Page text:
Things to Help with Memory For every one-point increase on their loneliness measurement scale, the risk of developing dementia increased by 51 percent over that period. Even when patients had many social contacts, feeling lonely led to mental decline, suggesting that the quality of social interactions may be more important than the quantity.
“Our results are consistent with other studies which show that negative emotions are related to the development of dementia and cognitive decline in old age,” says Wilson.
Interestingly, when Wilson’s group looked at the brain autopsies of subjects who died during their study, they found that some people who hadn’t reported feeling lonely still showed plaques or tangles in their brains—the physiological hallmarks of Alzheimer’s—without actually developing the symptoms of dementia, such as memory loss and confusion.
Things to Help with Memory In other words, having positive social connections may have protected them from Alzheimer’s dementia, even though their brain’s physiology seemed to leave them vulnerable to it. Although researchers are still trying to figure out this phenomenon, Wilson thinks that having good social connections over time may somehow build up overall brain functioning, so that one part of the brain can take over if another part becomes damaged.
Joining a group, taking a class, or scheduling regular visits and phone calls with friends and family can all help build these social connections. The same goes for doing volunteer work, which may carry added benefits: According to preliminary results from a recent study by Sei Lee at the University of California, San Francisco, presented this past May at the annual meeting of the American Geriatrics Society, people who volunteered lived longer, even after considering other factors, like socioeconomic status, chronic health conditions, and cognititive function.
3. Things to Help with Memory: Stimulate your brain—even with video games
Things to Help with Memory -there is now ample scientific evidence that keeping your mind active is good for brain health. But what’s the best way to do that?
Recent studies show that computer-based exercises designed to improve brain function have been effective at increasing memory, information processing, reasoning, attention, and problem solving skills among elderly participants. In some studies, successful training in one skill area (e.g., short-term memory) led to improvements in areas not covered in the training (e.g., executive control), suggesting that training benefits may “generalize” to multiple brain functions and improve overall cognitive health.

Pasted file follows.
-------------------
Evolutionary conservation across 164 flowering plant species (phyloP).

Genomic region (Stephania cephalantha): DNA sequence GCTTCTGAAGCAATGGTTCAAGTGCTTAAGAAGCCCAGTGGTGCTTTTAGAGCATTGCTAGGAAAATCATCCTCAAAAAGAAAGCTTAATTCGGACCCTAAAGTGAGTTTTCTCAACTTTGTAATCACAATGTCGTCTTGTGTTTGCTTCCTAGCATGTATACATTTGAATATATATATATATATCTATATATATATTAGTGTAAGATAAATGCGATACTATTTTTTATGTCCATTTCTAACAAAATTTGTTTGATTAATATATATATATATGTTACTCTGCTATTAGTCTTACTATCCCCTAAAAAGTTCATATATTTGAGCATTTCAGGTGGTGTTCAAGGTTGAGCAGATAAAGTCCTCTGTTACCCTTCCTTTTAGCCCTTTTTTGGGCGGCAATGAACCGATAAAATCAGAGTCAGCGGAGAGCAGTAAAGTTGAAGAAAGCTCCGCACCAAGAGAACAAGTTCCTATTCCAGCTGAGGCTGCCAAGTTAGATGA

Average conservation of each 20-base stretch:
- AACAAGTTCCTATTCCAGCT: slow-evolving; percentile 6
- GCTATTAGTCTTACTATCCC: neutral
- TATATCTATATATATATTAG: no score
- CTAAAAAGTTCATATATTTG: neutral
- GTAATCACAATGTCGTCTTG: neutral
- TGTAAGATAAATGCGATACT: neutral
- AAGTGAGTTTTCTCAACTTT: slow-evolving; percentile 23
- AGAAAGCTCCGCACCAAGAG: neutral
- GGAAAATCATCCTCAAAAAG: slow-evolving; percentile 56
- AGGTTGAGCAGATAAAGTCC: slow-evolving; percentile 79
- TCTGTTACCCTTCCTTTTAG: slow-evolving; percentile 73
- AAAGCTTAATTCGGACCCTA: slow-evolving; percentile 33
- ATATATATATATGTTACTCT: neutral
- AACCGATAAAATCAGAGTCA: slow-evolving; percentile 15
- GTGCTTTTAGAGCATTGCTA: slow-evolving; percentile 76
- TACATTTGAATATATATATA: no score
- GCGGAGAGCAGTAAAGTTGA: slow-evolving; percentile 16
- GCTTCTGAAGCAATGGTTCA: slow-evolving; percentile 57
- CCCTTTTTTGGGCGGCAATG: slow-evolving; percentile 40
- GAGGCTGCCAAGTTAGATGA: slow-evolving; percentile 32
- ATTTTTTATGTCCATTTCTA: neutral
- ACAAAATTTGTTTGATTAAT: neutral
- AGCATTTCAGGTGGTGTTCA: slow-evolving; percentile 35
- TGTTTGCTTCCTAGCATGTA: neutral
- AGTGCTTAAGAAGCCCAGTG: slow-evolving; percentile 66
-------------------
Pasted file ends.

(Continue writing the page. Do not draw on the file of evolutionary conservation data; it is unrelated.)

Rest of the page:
Capitalizing on this research, several companies have sprung up to market the idea of “brain fitness” to aging Baby Boomers. Though many, such as Lumosity, have based their programs on neuroscience research, not all have done the rigorous testing needed to show their programs work.
Posit Science, founded by neuroscientist Mike Merzenich, is an exception. Posit has developed two computer-based training programs for seniors designed to increase the speed and accuracy of how they process auditory and visual information. The auditory program (IMPACT) has been tested in large, clinical trials around the country and has been shown to improve not only auditory processing speed and accuracy, but related skills like memory and attention. Similar results have been found for the visual program, though using smaller study populations.
“The benefits of our training programs are substantial,” says Merzenich. “If you are 70 and your brain is operating like a typical 70-year-old, you can train with our program, and your scores on cognitive tests will improve to levels you’d find in a 59-year-old brain.”
That may be true, but some researchers are still skeptical.
“We just don’t know enough about how these programs work,” says Arthur Kramer. Although he recently co-authored his own study using a video game to improve cognitive function in the elderly, he remains cautious, noting that “there are still relatively few studies of computer-based products.”
Denise Park, a researcher at the University of Texas, agrees. But she has an additional concern about computer-based training programs: that seniors won’t maintain interest in them long enough to reap the benefits.
“It may be very possible that engaging in fun, novel activities may be as stimulating, or more stimulating, than computer training,” says Park.